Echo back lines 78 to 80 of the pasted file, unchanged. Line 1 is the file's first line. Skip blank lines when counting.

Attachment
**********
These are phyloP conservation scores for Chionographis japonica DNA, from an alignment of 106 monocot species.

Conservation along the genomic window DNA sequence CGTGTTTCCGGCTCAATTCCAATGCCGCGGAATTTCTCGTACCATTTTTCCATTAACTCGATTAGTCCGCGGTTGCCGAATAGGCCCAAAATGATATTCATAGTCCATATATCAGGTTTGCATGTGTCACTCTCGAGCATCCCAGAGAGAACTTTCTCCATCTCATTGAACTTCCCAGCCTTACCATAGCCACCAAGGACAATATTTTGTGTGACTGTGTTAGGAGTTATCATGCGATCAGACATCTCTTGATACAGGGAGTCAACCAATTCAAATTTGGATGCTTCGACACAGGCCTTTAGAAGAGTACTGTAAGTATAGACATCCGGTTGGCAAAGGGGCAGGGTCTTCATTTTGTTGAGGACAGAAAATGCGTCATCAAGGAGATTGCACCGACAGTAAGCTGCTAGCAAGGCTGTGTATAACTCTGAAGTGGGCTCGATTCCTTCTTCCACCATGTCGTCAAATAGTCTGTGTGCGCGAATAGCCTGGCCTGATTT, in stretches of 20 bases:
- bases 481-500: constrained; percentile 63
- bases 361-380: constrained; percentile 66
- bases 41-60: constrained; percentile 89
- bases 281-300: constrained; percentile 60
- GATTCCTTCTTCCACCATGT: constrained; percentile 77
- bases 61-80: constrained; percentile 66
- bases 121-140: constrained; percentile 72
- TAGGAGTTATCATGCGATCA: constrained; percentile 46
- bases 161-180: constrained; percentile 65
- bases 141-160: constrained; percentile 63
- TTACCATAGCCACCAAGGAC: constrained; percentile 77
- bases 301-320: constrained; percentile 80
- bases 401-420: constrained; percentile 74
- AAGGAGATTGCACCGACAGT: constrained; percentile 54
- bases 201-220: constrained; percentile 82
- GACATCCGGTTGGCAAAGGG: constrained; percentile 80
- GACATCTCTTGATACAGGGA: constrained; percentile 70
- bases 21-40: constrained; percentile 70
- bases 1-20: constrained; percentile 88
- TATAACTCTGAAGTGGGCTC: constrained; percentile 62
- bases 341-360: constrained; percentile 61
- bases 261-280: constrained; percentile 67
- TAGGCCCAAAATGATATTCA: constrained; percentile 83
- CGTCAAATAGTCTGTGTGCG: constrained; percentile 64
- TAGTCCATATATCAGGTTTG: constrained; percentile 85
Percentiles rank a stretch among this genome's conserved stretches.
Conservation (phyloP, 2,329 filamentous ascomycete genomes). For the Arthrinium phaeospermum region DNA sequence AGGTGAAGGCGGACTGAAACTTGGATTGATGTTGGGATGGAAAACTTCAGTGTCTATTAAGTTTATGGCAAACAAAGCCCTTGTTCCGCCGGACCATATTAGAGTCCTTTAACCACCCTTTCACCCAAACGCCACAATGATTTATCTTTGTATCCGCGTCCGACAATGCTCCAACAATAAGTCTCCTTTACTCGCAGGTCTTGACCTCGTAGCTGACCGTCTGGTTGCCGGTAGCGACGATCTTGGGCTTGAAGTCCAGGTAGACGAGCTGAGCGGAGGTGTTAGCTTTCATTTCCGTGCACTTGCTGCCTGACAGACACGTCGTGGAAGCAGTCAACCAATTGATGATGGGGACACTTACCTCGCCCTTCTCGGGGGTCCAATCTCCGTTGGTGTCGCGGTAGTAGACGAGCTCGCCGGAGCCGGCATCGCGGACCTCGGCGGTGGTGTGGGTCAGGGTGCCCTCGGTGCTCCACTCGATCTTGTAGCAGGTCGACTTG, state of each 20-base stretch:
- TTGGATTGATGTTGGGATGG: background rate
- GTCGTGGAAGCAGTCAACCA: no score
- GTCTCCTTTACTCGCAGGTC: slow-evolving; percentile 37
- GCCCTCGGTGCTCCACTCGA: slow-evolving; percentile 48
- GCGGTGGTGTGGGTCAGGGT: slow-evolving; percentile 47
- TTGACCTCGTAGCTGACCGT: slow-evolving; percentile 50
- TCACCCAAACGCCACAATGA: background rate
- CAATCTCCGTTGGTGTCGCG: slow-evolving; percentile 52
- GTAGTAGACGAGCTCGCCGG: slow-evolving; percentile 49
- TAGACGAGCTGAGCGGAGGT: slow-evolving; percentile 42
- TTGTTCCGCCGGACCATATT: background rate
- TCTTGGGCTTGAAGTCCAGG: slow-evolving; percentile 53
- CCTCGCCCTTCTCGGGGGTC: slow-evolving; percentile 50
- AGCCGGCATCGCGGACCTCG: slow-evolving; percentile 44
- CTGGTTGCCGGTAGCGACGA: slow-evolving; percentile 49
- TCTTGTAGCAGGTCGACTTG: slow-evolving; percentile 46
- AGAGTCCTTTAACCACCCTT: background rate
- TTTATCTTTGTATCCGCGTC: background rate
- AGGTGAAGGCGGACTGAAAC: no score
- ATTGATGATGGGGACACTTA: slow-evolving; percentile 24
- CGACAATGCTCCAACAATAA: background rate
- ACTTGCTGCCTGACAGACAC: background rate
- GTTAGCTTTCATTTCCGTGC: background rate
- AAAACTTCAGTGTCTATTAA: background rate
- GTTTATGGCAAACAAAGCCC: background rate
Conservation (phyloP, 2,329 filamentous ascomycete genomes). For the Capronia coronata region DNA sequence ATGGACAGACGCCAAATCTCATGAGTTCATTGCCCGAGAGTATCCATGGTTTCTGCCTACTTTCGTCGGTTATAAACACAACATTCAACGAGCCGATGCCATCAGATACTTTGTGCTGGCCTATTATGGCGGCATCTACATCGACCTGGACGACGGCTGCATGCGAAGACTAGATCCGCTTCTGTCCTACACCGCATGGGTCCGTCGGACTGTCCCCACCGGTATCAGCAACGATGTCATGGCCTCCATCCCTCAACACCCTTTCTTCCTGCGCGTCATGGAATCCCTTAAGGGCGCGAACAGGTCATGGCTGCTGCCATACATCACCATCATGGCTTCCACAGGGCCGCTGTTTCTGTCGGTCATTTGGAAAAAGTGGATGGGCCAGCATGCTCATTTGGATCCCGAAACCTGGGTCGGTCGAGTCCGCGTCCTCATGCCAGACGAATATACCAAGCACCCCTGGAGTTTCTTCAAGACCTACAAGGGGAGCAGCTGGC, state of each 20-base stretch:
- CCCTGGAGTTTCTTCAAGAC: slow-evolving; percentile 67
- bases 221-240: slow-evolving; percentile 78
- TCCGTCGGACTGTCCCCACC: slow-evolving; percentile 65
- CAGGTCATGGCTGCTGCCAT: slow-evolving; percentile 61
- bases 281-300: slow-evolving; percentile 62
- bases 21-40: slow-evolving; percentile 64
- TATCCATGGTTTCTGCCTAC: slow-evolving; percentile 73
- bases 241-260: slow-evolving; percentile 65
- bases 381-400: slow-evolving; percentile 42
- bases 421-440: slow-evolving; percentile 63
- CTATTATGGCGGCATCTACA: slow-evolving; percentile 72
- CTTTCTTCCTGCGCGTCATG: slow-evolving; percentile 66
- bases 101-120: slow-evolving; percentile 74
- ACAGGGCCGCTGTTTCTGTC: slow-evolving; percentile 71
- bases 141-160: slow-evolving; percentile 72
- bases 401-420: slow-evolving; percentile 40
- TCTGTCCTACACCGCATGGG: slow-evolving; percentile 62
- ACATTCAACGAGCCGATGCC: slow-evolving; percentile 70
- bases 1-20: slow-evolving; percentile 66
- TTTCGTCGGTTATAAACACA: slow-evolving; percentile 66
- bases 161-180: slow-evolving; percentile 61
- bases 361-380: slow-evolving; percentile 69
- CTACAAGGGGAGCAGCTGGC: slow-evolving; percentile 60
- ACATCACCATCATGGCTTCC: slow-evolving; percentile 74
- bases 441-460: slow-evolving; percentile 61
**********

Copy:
- CTACAAGGGGAGCAGCTGGC: slow-evolving; percentile 60
- ACATCACCATCATGGCTTCC: slow-evolving; percentile 74
- bases 441-460: slow-evolving; percentile 61